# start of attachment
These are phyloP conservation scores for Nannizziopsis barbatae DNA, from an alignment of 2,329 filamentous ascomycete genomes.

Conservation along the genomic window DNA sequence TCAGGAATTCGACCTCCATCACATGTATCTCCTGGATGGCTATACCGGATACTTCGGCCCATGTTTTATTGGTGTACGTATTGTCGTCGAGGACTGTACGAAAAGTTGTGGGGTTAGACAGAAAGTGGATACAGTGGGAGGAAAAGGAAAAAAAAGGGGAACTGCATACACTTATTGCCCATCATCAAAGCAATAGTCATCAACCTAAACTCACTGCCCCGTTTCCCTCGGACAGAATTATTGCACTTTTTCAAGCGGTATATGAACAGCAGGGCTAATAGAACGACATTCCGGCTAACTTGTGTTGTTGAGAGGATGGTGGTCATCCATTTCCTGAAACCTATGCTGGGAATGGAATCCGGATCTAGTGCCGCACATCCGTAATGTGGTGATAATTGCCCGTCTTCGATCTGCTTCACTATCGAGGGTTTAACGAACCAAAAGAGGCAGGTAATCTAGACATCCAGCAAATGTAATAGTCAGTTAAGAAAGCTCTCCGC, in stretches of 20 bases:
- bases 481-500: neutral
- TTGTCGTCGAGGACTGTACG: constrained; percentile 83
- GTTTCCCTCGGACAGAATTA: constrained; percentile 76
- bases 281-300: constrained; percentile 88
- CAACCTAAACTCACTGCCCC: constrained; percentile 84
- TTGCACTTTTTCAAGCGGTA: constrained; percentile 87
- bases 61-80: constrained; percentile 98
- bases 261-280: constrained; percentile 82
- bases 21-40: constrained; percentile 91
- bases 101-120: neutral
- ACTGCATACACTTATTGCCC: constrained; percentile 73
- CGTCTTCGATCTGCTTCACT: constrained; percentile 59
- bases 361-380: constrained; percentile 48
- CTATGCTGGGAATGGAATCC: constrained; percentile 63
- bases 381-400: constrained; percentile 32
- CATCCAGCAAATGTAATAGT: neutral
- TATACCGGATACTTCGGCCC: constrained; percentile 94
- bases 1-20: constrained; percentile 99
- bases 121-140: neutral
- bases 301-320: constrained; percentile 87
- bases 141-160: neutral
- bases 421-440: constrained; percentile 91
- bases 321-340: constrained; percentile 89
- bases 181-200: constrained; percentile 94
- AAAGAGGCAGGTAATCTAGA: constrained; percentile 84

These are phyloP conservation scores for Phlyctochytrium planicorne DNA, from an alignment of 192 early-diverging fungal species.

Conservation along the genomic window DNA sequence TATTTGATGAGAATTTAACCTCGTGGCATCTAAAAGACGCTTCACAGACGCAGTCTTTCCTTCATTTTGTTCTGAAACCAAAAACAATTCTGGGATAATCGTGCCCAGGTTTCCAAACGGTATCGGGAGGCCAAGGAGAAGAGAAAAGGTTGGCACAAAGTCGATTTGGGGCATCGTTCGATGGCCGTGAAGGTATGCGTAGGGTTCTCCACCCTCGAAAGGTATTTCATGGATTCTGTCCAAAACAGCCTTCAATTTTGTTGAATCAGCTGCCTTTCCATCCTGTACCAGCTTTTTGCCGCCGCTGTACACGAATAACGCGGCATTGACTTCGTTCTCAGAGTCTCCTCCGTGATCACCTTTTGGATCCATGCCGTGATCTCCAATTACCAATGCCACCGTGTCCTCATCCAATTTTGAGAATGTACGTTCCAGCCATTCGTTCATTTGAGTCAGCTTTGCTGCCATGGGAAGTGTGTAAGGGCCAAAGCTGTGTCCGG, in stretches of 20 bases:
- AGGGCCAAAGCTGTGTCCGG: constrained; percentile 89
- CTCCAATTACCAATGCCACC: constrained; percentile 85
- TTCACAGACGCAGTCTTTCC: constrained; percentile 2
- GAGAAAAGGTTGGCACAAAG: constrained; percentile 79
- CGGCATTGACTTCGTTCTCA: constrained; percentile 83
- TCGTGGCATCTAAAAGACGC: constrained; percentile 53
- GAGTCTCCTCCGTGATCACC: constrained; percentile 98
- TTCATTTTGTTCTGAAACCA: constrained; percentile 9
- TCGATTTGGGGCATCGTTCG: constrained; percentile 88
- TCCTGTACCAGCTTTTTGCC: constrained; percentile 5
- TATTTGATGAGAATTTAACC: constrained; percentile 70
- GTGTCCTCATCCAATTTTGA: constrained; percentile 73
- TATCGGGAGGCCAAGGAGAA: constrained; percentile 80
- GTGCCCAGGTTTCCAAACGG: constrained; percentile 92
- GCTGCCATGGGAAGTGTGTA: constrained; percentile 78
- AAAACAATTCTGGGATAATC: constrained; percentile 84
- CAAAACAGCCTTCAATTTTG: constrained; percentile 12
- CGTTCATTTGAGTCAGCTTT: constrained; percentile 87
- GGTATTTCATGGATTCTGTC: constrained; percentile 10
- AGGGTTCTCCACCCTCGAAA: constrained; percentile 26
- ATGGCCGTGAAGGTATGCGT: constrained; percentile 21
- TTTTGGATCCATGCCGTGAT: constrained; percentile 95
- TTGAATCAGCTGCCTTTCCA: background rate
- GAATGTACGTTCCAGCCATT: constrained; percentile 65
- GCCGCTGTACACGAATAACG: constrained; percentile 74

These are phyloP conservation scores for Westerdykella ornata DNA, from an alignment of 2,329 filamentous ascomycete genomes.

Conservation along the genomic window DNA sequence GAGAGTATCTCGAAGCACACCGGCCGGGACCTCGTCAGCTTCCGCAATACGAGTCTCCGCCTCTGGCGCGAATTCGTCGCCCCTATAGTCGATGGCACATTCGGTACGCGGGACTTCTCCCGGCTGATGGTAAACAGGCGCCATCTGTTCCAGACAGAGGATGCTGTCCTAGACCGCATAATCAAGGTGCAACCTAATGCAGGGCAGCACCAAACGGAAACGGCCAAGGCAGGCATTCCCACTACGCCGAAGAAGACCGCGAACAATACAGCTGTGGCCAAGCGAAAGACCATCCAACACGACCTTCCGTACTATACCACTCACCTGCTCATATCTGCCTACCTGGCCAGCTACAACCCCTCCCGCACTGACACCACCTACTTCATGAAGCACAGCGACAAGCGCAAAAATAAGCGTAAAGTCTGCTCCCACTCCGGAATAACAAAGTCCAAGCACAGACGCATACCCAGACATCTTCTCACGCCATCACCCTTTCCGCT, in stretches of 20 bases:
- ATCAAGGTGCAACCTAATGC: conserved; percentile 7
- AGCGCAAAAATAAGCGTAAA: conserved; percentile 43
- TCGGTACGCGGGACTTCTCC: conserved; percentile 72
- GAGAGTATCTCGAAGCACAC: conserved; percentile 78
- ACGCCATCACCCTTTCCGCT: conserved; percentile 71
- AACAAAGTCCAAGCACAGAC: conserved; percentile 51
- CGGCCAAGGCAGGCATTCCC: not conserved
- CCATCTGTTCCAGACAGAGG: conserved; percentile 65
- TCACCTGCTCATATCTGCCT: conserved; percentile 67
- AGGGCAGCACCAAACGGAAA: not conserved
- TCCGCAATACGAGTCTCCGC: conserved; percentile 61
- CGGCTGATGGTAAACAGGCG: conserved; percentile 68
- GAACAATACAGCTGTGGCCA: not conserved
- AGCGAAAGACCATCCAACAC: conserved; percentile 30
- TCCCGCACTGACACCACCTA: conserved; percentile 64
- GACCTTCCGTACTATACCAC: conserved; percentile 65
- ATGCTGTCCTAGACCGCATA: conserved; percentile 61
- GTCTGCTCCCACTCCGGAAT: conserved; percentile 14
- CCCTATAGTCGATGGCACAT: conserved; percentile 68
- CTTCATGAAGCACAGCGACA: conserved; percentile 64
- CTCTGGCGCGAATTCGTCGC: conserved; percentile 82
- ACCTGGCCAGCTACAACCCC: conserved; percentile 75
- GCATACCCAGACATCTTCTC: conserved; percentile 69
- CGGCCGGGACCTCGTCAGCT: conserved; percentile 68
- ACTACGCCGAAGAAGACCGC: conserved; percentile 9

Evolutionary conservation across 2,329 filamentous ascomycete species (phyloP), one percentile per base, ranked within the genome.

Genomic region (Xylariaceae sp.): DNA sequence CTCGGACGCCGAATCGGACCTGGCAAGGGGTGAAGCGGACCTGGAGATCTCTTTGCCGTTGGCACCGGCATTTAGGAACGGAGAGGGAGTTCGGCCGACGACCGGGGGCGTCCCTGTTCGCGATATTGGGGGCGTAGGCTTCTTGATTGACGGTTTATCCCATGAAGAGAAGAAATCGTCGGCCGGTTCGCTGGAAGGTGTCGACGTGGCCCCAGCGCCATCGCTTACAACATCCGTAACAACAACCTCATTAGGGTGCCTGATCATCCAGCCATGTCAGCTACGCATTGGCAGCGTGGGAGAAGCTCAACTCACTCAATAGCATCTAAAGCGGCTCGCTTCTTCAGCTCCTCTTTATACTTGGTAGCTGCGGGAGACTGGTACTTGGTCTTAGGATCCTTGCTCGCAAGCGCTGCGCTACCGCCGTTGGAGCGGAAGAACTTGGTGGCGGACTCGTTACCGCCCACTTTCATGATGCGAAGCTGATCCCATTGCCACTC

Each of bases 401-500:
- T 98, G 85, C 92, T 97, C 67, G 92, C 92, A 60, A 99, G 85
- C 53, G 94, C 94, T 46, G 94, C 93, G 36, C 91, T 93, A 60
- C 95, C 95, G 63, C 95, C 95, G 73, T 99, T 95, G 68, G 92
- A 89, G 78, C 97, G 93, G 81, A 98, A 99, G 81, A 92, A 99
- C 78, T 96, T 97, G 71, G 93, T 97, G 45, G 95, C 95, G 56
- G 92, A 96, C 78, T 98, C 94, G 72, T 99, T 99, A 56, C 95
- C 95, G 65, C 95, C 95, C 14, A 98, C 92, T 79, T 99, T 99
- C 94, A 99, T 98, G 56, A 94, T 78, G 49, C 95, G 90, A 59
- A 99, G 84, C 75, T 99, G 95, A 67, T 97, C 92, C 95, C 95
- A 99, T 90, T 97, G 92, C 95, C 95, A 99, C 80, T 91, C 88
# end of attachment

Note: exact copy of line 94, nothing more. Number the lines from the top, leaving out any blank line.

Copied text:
- A 99, T 90, T 97, G 92, C 95, C 95, A 99, C 80, T 91, C 88